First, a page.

NASA has released a new video that showcases a 3D visualization of flying past all of the galaxies the James Webb Space Telescope has observed in a specific region of space.
NASA has announced the release of this video on the Webb Telescope website, as well as its social media channels, with the space agency explaining that the data used to create the visualization was obtained through the Cosmic Evolution Early Release Science Survey, or CEERS Survey. The blog post states that the video represents Webb's exploration of the region of space called the Extended Groth Strip.
This specific region of space contains thousands of galaxies and, as shown in the video, ends on Maisie's Galaxy, one of the oldest galaxies ever discovered and a prime example of what Webb's infrared instruments can achieve. Maisie's Galaxy is 13.4 billion light years away from Earth, and according to NASA, it formed approximately 390 million years after the Big Bang. NASA notes that every second of the above and below gifs represents seeing 200 million years into the past.
"While this vast region contains about 100,000 galaxies, the visualization focuses on approximately 5,000 - with the nearest and more complex galaxies, shown in the beginning, located within a few billion light-years of Earth. As the visualization proceeds, showing galaxies farther away from Earth, we see different stages of the universe's history and evolution," writes NASA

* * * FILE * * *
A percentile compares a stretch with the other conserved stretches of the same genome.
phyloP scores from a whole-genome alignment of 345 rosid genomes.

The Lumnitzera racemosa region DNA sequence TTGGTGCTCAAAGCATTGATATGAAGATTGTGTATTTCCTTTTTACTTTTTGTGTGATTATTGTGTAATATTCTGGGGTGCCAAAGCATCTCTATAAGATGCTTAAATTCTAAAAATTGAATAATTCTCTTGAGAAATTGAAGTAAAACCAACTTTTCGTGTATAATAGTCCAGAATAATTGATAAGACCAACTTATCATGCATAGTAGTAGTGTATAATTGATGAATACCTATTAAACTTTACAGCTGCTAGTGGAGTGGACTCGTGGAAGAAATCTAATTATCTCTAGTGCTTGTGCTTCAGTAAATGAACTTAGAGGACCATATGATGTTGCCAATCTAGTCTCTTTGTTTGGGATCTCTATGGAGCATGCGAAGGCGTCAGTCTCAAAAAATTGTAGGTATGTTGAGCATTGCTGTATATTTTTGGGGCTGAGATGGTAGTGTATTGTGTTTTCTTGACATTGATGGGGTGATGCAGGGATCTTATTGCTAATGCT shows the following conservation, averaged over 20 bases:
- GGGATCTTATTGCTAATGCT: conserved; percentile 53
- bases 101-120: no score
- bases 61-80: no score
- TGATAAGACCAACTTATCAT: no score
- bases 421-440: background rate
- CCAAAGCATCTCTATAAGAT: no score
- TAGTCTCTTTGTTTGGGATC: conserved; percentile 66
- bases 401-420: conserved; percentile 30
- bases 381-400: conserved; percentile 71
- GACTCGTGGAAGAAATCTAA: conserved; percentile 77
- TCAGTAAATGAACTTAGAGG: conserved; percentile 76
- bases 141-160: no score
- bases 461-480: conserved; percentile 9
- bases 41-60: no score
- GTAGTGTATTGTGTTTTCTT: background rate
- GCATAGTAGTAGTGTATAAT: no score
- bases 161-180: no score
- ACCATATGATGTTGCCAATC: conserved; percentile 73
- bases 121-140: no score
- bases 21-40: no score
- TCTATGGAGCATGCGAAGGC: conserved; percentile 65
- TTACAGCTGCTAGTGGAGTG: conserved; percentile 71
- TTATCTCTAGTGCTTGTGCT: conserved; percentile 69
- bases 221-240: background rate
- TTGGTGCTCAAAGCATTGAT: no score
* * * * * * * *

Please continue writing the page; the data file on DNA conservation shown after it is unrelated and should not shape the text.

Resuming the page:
"This observatory just opens up this entire period of time for us to study," said Rebecca Larson of the Rochester Institute of Technology in Rochester, New York, one of the survey's investigators. "We couldn't study galaxies like Maisie's before because we couldn't see them. Now, not only are we able to find them in our images, we're able to find out what they're made of and if they differ from the galaxies that we see close by."
"We're used to thinking of galaxies as smoothly growing," said Steven Finkelstein of the University of Texas at Austin, principal investigator of the CEERS program. " But maybe these stars are forming like firecrackers. Are these galaxies forming more stars than expected? Are the stars they're making more massive than we expect? These data have given us the information to ask these questions. Now, we need more data to get those answers."
"This observation exceeded our expectations. The sheer number of galaxies that we're finding in the early universe is at the upper end of all predictions," added Finkelstein